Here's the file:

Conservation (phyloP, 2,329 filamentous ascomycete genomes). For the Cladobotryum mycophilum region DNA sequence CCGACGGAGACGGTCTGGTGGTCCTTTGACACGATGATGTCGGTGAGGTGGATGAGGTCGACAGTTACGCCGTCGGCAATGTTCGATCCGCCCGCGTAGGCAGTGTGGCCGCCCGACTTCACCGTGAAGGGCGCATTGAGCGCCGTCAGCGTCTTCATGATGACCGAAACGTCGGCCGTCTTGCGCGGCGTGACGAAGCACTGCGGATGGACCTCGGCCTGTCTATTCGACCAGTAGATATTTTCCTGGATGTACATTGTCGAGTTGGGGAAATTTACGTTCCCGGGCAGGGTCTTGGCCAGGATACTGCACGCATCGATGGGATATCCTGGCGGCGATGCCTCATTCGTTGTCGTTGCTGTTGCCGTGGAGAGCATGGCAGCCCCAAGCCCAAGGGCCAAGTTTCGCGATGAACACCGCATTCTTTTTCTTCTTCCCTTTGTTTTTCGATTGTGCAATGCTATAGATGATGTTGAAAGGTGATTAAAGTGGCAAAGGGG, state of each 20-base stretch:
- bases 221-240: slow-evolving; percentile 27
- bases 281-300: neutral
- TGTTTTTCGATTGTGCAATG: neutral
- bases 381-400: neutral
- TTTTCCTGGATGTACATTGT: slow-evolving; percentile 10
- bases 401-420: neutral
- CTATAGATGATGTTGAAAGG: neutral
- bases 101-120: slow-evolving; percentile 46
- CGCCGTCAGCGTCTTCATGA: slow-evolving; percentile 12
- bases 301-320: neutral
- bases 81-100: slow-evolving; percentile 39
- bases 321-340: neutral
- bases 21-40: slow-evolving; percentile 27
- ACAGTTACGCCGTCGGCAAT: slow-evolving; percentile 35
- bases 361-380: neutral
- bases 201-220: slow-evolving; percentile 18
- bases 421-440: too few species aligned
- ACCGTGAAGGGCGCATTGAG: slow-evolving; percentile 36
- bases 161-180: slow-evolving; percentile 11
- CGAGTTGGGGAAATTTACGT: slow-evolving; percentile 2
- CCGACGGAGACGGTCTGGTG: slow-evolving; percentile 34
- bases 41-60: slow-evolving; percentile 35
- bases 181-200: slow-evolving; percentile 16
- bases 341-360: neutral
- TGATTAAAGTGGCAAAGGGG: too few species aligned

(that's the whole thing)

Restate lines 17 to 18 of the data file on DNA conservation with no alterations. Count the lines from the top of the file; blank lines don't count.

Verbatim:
- bases 201-220: slow-evolving; percentile 18
- bases 421-440: too few species aligned